Since Jesus’ incarnation, activists and revolutionaries at various times have used Jesus as a figure-head for their cause – some good, some definitely not. In the last century, there has been a number of attempts to colour Jesus “red” in the socialist cause. His blessing of the poor and woes for the rich, His challenge to the tax collectors and the powerful elite, His cleansing of the Temple and His teaching about the “kingdom” which they have understood as a revolutionary, ‘equal’, utopian society in this world have all been put forward.
However there are other revolutionary streams of teaching of Jesus that are not embraced by modern revolutionaries. These include ‘loving your enemies’ and ‘taking up your cross daily’, or dying to your own desires and dreams of power. Jesus calls us to acknowledge God’s existing authority and power, and receive from Him the abundant blessings He provides in this life – and to an unimaginable degree – in the next [2 Corinthians 4:16-18, Romans 8:18-25].
Then there is the great scandal of Jerusalem when the innocence of Jesus is confirmed by Pontius Pilate before the revolutionary crowd, and yet convicted and crucified on the Roman cross. Meanwhile, the crowd cries out for the release of the revolutionary Barabbas, well-known to be a leader of chaos and murder in the cause of Jewish independence against the Romans.
Jesus’ revolutionary teaching cost Him His life. He managed to offend just about everyone. But no one could accuse Him of an actual crime.
Should we follow this revolutionary teacher? Are the poor blessed and the rich evil? Not necessarily, but we should be alert to the entrapment of loving wealth and recognise how much we do have, rather than live for more. Should we follow Jesus to the cross? Here, in Australia in 2017, it’s not really an issue. Or is it? It is becoming an issue, and will continue to do so. I can see a time when Christians in Australia will be punitively punished for speaking the words of Jesus, for following Him in defiance of the world. In many places in our world, this is already happening, and many innocent Christians are victims of evil and hatred in dreadful ways.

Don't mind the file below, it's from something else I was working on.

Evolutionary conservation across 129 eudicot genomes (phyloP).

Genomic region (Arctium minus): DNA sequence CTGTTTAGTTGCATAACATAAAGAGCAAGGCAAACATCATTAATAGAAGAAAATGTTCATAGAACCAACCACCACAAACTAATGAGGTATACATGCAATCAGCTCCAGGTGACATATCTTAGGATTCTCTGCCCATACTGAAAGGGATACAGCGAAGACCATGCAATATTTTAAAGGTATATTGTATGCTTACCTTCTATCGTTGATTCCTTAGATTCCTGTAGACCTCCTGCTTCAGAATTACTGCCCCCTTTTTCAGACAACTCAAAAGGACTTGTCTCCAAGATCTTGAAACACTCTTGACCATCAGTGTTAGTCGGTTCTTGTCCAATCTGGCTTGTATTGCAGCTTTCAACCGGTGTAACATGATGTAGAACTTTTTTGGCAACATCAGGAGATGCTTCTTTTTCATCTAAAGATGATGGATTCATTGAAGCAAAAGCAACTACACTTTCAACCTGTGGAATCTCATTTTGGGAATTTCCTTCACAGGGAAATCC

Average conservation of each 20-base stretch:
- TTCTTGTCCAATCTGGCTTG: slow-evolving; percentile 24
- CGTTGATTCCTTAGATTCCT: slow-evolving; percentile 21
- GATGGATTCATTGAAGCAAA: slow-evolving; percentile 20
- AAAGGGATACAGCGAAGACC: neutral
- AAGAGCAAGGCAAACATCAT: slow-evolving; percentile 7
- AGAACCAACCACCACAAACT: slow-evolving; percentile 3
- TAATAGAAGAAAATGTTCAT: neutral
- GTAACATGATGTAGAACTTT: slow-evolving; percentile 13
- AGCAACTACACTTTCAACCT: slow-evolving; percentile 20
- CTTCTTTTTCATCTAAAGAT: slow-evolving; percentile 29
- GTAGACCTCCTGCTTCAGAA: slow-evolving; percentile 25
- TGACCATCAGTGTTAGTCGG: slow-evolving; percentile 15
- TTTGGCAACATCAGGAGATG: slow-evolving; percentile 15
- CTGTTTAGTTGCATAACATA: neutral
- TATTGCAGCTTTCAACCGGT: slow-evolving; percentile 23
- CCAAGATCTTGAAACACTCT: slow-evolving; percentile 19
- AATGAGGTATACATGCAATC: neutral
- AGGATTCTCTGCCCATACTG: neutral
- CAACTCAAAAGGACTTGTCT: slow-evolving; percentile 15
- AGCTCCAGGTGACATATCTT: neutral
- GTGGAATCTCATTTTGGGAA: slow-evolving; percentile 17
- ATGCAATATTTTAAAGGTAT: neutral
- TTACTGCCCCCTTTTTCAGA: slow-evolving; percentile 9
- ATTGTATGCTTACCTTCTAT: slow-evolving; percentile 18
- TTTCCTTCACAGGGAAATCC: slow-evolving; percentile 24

By the way, over many centuries many innocent people have been the victim of the Church too, in ways of evil and hatred that should bring us to our knees in confession, and tears to our eyes in shame.
So we should follow the revolutionary Jesus who was a proponent of change, who knew that the end justified the means. In His case, ‘the means’ was His own death by crucifixion was for the guilty (you and I), and ‘the end’ is our justification with God. Jesus opened the way for our souls to be saved by faith through grace. The revolution of Jesus is His sacrifice for the life of many.
It’s revolutionary grace, and it defies imagination and understanding in its beauty, simplicity and complexity. Jesus’ revolution is not of this world, but will end with the destruction of all power structures opposed to His kingdom, including those inside of us that still demand that we be the sovereign of our own soul.